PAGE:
Richard Payne, FAIA
Page 66

School of Nursing


Architect: BNIM Architects with Lake/Flato Architects

The School of Nursing enhances human health and productivity while having as little impact on the environment as possible. It is itself a healthy building that was built with 50-percent recycled materials and designed to reduce energy use by 40 percent and water use by 60 percent. The project, submitted for a LEE D Gold rating, was selected by the AIA Committee on the Environment as a 2006 Top Ten Green Project.

Hester + Hardaway
Page 68

Stonehedge Residence


Architect: Miró Rivera Architects

The challenge of this project was to work on a house (built in the 1980s) that the clients had recently renovated, but that they felt still needed further adjustments to improve the connection of the house’s interior spaces with the existing swimming pool and garden and to improve the quality of the public spaces of the house.

Paul Finkel of Piston Design
Page 70

Texas Hillel


Architect: Alterstudio Architects with Black + Vernooy Architecture and Urban Design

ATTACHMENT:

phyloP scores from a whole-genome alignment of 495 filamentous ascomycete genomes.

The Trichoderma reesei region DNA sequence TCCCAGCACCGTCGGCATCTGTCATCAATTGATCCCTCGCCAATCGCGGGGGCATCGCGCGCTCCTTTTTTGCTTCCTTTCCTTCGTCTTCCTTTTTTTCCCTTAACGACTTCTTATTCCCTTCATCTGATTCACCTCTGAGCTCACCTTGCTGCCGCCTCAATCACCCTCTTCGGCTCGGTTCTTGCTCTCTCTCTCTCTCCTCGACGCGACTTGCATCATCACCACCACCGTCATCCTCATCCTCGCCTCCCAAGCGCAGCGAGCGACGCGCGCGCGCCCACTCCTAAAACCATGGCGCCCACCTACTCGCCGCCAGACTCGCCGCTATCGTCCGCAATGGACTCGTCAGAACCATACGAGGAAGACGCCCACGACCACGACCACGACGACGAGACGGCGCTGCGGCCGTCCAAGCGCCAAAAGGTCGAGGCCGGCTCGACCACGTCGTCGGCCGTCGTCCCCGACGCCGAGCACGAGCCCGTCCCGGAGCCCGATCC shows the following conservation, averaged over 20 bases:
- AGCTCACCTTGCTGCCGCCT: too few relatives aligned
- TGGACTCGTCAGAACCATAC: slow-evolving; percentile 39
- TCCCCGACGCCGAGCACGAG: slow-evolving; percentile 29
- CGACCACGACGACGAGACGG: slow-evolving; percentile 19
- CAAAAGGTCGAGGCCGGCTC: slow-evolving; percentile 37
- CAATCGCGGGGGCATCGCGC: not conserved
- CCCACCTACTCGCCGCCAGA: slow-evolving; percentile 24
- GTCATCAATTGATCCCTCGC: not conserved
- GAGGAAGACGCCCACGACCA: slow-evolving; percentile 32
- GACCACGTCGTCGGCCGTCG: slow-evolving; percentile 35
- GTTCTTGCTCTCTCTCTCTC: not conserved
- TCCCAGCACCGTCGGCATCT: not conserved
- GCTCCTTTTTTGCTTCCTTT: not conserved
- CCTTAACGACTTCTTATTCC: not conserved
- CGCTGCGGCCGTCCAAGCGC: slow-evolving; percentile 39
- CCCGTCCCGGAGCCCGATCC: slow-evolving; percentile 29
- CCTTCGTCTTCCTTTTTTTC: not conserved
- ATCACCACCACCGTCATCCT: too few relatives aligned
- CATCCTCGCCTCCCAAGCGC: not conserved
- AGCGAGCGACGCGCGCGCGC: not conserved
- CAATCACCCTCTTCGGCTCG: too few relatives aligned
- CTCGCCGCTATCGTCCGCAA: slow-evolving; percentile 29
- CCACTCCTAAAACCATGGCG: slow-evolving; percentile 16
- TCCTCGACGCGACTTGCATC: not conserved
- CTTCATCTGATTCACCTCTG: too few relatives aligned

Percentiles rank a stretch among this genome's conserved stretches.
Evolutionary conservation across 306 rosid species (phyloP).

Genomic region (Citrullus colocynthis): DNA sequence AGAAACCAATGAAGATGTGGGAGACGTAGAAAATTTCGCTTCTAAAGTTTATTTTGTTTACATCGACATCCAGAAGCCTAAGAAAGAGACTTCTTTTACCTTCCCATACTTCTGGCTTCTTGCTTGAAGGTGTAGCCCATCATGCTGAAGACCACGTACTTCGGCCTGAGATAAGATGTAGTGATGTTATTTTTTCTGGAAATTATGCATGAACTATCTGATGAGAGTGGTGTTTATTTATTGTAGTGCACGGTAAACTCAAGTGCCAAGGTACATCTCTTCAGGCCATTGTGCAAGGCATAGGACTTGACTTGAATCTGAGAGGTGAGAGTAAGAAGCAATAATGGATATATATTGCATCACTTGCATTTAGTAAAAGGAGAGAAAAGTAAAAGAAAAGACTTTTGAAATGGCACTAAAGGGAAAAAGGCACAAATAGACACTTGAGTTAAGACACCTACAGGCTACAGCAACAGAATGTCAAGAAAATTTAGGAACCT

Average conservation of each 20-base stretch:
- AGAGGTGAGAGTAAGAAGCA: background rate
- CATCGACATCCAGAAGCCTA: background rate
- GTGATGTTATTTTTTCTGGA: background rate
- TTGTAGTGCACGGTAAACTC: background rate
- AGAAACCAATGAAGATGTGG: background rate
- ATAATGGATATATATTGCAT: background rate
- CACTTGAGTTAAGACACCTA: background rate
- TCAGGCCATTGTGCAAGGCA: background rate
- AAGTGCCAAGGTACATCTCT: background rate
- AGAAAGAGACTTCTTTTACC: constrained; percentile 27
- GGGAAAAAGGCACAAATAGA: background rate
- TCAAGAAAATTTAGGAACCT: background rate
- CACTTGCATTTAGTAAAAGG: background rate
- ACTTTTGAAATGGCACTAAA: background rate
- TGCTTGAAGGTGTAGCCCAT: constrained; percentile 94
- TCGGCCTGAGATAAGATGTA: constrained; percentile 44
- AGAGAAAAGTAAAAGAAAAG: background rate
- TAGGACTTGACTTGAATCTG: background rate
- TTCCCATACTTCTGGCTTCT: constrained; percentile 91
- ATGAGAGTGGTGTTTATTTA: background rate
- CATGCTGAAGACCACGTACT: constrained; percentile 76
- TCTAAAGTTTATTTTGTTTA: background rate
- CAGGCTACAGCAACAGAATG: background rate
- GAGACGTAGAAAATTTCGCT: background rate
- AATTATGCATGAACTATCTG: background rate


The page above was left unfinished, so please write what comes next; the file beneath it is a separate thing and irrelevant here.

The design focused on two principal goals—to orchestrate an inviting building that would encourage students to venture within and to create a place where spirituality would be part of everyday life, not something removed to a sacred sphere.

Paul Bardagjy
Page 72

Wesley Gallery


Architect: Ford Powell & Carson Architects and Planners

An abandoned stable of crumbling adobe and concrete was converted to a permanent gallery.

Andy Mattern, Artimbo
Page 74

World Birding Center


Architect: Lake/Flato Architects

The design approach was to do more with less. The architecture learned from the regional vernacular, responded to the harsh climate, and minimized disturbance of existing habitat. The building creates a gateway between disturbed agricultural land and a 1,700-acre native habitat preserve.

Paul Hester
Page 76

TSA studio Awards

by: Stephen Sharpe

The review of Studio Award entries followed the jury’s finalizing its selections for Design Awards. From the 48 submittals, the jury kept 14 for a second round before deciding to award seven projects. Three of them in particular garnered praise from the jurors—Square of Circles by Jay Smith, AIA, of Dallas; Houston Skyscraper by Michael Kross, an architecture student at Rice University; and Design>Build>Texas by architecture students at UT Austin.